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Safeguard Magazine

Comment—Re-thinking zero harm

The concept of zero harm has gained much traction, but ALISON MOLLOY says its unintended consequences for workers calls for a re-think.

The concept of zero harm has garnered a lot of attention in New Zealand. The idea has been widely promoted and many organisations are now broadcasting this as a key part of their health and safety vision, some to great effect.

On the face of it, the concept of zero harm is admirable. A long-term vision for health and safety is important. The principles behind zero harm – a systemic risk-based approach, with clear leadership and expectations – are undoubtedly vital in creating safer workplaces. And if zero harm was actually achieved, it would be a great outcome for any organisation and for the culture of health and safety.

But there might also be unintended consequences in establishing such a policy.


First, let’s unpack the term. While it’s indisputable that no-one ever deserves to be hurt at work, the “zero” in zero harm inevitably implies a focus on lag indicators. Lag indicators are only one part of a comprehensive health and safety system and should not be regarded as an accurate gauge of health and safety performance.

Organisations which begin the journey to implement stronger health and safety processes and increase staff engagement in health and safety may in fact experience higher injury reporting rates.

The phrase zero harm may also send the wrong message to small businesses already struggling to adopt a basic health and safety system, making good health and safety seem a difficult if not impossible goal.


Another risk is that zero harm might mean completely different things to different parts of the business. To the board, for instance, zero harm may be a goal. But to workers on site, it could be seen as a policy discouraging them from reporting injuries. And while aiming for fewer injuries seems like a worthy goal, in an industry such as construction where speaking up has historically been difficult for workers, any initiative that might reduce reporting should be carefully considered.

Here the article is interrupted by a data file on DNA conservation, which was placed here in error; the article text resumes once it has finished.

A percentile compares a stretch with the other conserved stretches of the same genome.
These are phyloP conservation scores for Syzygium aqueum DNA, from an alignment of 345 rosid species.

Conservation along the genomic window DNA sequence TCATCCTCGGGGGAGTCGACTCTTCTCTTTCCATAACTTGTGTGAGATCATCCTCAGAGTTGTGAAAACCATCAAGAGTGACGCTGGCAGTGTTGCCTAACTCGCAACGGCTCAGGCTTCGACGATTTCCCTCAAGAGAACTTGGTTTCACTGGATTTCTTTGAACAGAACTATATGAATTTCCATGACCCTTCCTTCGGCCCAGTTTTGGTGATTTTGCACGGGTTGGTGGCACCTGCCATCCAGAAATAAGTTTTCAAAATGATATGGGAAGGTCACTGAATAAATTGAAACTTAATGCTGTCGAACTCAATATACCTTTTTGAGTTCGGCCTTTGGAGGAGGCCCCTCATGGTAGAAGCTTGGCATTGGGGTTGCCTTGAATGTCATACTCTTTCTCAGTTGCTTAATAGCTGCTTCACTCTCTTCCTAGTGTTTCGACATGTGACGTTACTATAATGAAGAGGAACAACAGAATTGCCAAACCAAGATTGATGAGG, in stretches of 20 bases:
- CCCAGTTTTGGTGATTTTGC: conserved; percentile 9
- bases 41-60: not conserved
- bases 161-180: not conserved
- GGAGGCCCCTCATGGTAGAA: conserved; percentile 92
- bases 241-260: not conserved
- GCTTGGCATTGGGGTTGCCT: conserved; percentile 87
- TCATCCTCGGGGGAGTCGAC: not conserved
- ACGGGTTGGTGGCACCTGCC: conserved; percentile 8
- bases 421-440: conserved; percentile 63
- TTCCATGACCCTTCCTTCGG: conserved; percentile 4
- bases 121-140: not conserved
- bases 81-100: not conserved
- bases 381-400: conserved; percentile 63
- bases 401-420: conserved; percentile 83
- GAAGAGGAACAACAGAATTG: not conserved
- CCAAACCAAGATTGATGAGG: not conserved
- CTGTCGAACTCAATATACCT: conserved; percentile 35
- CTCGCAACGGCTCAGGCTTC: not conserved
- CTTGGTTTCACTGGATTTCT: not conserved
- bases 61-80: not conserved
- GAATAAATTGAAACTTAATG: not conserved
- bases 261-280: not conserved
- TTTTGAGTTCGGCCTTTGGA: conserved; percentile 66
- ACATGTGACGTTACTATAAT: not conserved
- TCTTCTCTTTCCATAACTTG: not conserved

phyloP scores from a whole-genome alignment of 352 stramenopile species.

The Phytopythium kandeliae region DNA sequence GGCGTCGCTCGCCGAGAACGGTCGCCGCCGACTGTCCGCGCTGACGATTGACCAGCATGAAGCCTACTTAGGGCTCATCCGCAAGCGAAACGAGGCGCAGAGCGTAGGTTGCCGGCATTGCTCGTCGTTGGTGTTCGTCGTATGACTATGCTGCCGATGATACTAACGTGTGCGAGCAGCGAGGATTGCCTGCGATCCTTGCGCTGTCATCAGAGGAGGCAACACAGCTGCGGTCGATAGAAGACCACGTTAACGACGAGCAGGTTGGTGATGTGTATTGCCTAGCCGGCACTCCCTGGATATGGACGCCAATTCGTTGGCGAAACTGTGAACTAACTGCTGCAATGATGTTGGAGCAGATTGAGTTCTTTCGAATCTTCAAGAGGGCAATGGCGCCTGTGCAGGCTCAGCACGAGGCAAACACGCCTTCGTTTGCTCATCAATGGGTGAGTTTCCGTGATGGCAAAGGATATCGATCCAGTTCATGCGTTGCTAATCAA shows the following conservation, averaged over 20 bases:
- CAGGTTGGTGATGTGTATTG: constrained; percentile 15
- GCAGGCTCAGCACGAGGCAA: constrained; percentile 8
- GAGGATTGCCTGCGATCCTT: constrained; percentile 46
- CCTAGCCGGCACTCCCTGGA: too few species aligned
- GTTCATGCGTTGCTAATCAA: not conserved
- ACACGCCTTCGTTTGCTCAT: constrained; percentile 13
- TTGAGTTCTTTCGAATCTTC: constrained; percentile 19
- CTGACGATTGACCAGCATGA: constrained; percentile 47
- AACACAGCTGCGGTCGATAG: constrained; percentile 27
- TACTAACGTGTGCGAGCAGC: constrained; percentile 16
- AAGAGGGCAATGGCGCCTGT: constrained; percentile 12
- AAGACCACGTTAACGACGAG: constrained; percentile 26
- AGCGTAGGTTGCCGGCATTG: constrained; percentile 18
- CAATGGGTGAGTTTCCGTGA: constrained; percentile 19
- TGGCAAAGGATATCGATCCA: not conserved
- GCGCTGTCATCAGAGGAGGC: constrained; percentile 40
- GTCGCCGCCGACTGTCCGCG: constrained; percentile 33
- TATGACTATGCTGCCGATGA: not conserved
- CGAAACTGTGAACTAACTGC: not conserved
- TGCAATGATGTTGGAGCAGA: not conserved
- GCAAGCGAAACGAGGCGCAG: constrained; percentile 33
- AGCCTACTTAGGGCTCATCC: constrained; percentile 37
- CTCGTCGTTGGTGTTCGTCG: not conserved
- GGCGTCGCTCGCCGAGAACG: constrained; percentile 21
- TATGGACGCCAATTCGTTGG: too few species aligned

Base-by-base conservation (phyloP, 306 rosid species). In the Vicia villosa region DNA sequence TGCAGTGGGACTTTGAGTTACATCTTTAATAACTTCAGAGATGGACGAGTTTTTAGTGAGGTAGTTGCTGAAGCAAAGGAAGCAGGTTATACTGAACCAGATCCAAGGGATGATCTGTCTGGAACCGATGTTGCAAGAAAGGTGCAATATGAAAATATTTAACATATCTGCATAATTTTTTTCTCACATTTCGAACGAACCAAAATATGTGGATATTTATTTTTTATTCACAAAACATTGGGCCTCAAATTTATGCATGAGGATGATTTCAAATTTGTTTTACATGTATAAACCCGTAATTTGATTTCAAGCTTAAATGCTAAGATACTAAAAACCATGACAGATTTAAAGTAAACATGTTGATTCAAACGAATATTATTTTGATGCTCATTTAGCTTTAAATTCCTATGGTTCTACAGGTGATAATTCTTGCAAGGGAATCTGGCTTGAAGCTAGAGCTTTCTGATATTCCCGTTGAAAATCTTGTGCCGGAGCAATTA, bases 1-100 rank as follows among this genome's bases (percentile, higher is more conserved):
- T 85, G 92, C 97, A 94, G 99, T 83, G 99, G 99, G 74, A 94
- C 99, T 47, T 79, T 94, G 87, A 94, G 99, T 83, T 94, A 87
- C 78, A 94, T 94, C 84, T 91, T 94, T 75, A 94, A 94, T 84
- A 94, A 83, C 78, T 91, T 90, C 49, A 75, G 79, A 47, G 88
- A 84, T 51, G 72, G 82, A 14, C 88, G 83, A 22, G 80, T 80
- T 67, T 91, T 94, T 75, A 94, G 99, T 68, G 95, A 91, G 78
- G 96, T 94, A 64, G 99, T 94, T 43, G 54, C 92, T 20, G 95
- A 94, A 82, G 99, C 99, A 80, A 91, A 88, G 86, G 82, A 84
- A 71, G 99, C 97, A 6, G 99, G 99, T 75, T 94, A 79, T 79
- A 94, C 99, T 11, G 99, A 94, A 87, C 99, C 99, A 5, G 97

Workers and subcontractors need to be central to any long-term health and safety goal, and a focus on zero harm risks the appearance of putting the board and health and safety experts at the centre of the vision, rather than those whom the vision was intended to serve.


Another concern is that companies will employ the concept of zero harm without putting in place the other vital health and safety performance measurements which they need to make their workplace safer. Without robust lead performance indicators, companies will not have the information they need to evaluate what led to zero harm – was it luck, misreporting, or was it something they achieved through their overall approach to health and safety?

We would also question if a focus on zero harm might lead organisations to spend too much resource on frequent, non-serious injuries, and less time spent on the risks which could cause a fatality or serious incident.


There will always be problems, mistakes and unforeseen circumstances in any organisation that can lead to incidents and injuries. A positive, non-blaming relationship and culture around incident reporting is essential for any company hoping to eliminate injuries by way of better understanding the causes of those incidents and then improving practice as a consequence.

If workers believe that reporting an injury is putting the company’s zero harm goal in doubt, there is a real risk that some may not report.


This is especially true for workers who might be new, hesitant, young or from other cultures. Recent research done in Australia indicates that migrant workers may already be under-reporting work injuries and may not be aware of their rights in relation to workplace health and safety. When workers make mistakes or bow to pressure to take short cuts, and then suffer injuries, it is likely that some will fail to report the incident. And when workers don’t speak up, the company loses its greatest health and safety asset.

Site Safe believes the goal organisations should be aiming for is that of achieving a safe working environment. As well as leading to a focus on measuring health and safety initiatives, this shifts the focus from counting injuries to creating an environment where reporting is encouraged, and the entire organisation is working towards the shared goal of a safe workplace.

Alison Molloy is chief executive of Site Safe New Zealand.

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